On September 1, 1939, the German military forces invaded Poland
to begin World War II. This invasion was very successful because of
its use of a new military strategic theory -- blitzkrieg. Blitzkrieg,
literally "lightning war," involved the fast and deadly coordination
of two distinct forces, the Wermacht and the Luftwaffe. The Wermacht
advanced on the ground, while the Luftwaffe destroyed the enemy air
force, attacked enemy ground forces, and disrupted enemy communication
and transportation systems. This setup was responsible for the
successful invasions of Poland, Norway, Western Europe, the Balkans
and the initial success of the Russian invasion. For many years
after the first of September, the air war in Europe was dominated by
the Luftwaffe. No other nation involved in the war had the experience,
technology, or numbers to challenge the Luftwaffe's superiority. It
was not until the United States joined the war effort that any great
harm was done to Germany and even then, German air superiority
remained unscathed. It was not until the advent of the North American

P-51 Mustang fighter, and all of the improvements, benefits, and side
effects that it brought with it, that the Allies were able to achieve
air superiority over the Germans.

Reasons for the Pre-P-51 Air Situation

The continued domination of the European skies by the Luftwaffe
was caused by two factors, the first of which was the difference in
military theory between the Luftwaffe and the Royal Air Force. The
theories concerning the purpose and function of the Luftwaffe and RAF
were exactly opposite and were a result of their experiences in World

War I. During WW I, Germany attempted a strategic bombing effort
directed against England using Gothas (biplane bombers) and Zeppelins
(slow-moving hot-air balloons) which did not give much of a result.

This, plus the fact that German military theory at the beginning of WW

II was based much more on fast quick results (Blitzkrieg), meant that

Germany decided not to develop a strategic air force. The Luftwaffe
had experienced great success when they used tactical ground-attack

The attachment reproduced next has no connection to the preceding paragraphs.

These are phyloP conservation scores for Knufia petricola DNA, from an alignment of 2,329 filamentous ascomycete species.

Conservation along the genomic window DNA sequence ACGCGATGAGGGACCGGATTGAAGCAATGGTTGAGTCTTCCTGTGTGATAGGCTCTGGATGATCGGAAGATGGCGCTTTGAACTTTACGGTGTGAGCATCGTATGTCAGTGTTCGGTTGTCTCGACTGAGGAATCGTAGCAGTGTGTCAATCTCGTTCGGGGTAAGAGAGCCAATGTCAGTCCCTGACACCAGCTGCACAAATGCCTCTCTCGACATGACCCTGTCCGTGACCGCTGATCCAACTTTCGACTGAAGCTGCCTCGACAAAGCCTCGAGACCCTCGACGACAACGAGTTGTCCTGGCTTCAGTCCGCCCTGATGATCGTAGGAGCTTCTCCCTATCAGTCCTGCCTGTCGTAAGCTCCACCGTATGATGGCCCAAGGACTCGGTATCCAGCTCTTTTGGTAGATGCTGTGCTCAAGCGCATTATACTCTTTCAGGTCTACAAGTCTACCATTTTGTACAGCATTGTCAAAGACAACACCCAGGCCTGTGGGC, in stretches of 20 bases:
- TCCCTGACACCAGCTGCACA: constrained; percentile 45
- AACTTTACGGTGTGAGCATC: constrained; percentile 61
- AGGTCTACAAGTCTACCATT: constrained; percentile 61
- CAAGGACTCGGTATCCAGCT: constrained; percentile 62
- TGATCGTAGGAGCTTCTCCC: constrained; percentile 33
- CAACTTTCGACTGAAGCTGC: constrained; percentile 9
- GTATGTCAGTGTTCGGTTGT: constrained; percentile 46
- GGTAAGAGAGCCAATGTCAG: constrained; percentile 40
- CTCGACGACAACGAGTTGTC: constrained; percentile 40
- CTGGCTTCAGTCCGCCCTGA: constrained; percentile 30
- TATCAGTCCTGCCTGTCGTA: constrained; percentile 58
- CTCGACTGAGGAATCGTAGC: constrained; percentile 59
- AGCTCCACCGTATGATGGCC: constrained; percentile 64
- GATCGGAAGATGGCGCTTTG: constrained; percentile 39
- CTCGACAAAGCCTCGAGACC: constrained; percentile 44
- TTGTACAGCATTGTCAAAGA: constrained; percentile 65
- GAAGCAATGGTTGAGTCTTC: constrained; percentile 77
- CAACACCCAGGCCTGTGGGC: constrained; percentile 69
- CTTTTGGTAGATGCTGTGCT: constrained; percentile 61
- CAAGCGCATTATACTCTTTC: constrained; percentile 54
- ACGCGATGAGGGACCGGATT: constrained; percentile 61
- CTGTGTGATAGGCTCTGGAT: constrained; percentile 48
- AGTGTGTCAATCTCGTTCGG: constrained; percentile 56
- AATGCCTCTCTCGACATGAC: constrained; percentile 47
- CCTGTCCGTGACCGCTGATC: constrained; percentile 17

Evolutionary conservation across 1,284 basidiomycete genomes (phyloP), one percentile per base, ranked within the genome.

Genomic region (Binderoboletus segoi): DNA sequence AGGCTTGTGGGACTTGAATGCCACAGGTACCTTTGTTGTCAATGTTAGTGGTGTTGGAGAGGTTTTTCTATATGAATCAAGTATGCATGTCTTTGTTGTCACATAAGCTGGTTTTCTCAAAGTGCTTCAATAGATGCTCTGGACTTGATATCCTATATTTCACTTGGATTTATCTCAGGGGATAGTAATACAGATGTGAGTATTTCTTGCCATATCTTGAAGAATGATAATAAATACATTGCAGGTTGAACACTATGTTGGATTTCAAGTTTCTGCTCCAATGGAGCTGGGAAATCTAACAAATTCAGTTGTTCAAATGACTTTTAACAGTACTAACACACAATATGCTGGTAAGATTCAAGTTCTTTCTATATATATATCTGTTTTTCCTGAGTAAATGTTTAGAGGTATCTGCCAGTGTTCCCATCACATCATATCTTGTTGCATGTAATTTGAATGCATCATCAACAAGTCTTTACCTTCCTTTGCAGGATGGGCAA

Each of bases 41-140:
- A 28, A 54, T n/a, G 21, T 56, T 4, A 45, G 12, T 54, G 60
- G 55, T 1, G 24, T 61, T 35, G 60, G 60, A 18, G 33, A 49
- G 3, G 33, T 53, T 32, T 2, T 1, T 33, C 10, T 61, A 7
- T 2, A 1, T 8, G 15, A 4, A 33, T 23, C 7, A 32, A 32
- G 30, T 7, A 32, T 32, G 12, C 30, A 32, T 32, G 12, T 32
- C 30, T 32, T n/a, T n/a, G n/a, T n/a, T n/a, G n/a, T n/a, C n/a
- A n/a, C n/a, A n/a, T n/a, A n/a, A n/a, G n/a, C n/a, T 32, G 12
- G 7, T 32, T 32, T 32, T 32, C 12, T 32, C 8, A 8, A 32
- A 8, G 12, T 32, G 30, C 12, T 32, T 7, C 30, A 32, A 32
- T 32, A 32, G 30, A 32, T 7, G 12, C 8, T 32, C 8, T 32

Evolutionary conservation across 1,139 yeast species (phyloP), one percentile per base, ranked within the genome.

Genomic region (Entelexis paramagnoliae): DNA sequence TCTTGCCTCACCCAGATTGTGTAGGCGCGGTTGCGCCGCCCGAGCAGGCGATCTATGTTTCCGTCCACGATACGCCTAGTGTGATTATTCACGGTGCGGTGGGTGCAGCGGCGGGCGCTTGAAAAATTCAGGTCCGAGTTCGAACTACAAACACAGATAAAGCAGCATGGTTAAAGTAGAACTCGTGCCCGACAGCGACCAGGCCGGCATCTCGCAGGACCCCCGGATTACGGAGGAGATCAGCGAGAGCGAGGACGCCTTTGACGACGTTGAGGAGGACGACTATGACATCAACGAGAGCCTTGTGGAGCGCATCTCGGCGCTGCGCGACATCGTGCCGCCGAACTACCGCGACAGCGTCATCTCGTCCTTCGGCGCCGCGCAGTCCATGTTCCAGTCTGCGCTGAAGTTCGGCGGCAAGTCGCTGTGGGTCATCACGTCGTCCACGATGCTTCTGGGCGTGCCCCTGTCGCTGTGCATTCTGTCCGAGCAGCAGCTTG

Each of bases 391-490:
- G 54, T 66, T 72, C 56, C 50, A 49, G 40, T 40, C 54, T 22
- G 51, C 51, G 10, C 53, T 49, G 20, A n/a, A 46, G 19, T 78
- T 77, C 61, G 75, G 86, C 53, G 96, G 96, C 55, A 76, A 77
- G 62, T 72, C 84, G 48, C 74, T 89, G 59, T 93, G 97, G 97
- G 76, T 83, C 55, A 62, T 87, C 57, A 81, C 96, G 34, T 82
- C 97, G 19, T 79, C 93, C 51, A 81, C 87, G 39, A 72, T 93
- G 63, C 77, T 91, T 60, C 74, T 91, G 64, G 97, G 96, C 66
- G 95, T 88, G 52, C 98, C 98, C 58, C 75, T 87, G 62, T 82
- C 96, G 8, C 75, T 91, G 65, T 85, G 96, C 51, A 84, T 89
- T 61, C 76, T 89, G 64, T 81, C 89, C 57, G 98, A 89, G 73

aircraft in Spain (i.e. at Guernica), and so they figured that their
air force should mainly consist of this kind of planes. So Germany
made the Luftwaffe a ground support force that was essentially an
extension of the army and functioned as a long- range, aerial
artillery. The RAF, on the other hand, had experimented with
ground-attack fighters during WW I, and had suffered grievous casualty
rates. This, combined with the fact that the British had been deeply
enraged and offended by the German Gotha and Zeppelin attacks on their
home soil, made them determined to develop a strategic air force that
would be capable of bombing German soil in the next war. Thus, at the
beginning of WW II, the RAF was mostly a strategic force that
consisted of heavy bombers and backup fighters, and lacked any
tactical dive- bombers or ground-attack fighters. (Boyne 21)

The Pre-P-51 Situation

Because of these fundamental differences, the situation that
resulted after the air war began was: bombers in enemy territory vs.
attack planes. The "in enemy territory" was the second reason for the
domination of the Luftwaffe. At the beginning of WW II, and for many
years afterward, the Allies had no long-range escort fighters, which
meant that the bombers were forced to fly most of their long journeys
alone. (Perret 104) Before the P-51 was brought into combat, the main

Allied fighters were the American P-47 Thunderbolt and the British

Spitfire, neither of which had a very long range. The rule-of-thumb
for fighter ranges was that they could go as far as Aachen, which was
about 250 miles from the Allied fighters' home bases in England,
before they had to turn around. Unfortunately, most of the bombers'
targets were between 400 and 700 miles from England. (Bailey 2-3)

This meant that bombers could only be escorted into the Benelux
countries, northern France, and the very western fringe of Germany.

When these unescorted, ungainly, slow, unmaneuverable bombers flew
over Germany, they were practically sitting ducks for the fast German
fighters. On the other hand, the bombers were equipped with several
machine guns and were able to consistently shoot down some of their
attackers. Because of this, "U.S. strategists were not yet convinced
of the need for long-range fighters; they continued to cling to the
belief that their big bomber formations could defend themselves over

Germany." (Bailey 153)

The Allied Purpose in the Air War

The Allies knew that they had to drive German industry into the
ground in order to win the war. Since the factories, refineries,
assembly-lines, and other industry-related structures were all inland,
the only way to destroy them was by sending in bombers. The only